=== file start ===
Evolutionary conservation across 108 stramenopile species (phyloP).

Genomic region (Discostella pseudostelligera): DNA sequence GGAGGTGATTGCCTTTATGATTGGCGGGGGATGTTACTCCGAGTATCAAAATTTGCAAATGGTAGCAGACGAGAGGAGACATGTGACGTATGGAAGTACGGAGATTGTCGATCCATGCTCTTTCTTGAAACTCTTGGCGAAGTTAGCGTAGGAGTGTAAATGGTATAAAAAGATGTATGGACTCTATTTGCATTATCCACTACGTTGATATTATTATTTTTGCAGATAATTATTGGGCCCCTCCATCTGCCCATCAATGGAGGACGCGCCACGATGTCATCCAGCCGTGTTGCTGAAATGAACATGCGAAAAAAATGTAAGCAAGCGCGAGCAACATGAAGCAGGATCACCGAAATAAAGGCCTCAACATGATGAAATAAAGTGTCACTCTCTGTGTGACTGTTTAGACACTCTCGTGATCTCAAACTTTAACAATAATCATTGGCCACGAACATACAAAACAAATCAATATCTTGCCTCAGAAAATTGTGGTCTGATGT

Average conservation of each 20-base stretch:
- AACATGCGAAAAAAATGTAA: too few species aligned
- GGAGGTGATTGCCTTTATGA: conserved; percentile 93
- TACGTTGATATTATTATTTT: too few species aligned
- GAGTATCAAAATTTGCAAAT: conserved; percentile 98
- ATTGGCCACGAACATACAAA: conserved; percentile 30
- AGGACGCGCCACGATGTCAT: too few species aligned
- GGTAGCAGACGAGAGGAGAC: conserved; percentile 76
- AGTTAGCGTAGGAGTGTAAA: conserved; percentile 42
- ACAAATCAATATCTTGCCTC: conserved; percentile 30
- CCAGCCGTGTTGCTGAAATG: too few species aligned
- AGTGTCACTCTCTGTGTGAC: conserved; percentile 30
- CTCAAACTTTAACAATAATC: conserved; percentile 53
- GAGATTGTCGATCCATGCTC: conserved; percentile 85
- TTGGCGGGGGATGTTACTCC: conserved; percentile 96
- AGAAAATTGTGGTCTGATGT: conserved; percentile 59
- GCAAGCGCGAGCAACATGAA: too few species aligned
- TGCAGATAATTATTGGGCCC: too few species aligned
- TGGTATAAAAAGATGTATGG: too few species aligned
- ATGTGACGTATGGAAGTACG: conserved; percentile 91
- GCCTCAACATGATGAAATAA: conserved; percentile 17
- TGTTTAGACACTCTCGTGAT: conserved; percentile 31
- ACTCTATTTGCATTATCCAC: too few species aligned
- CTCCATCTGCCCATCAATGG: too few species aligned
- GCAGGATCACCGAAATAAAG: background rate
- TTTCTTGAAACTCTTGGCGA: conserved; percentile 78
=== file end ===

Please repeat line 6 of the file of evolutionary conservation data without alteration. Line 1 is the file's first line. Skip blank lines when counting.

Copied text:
- TACGTTGATATTATTATTTT: too few species aligned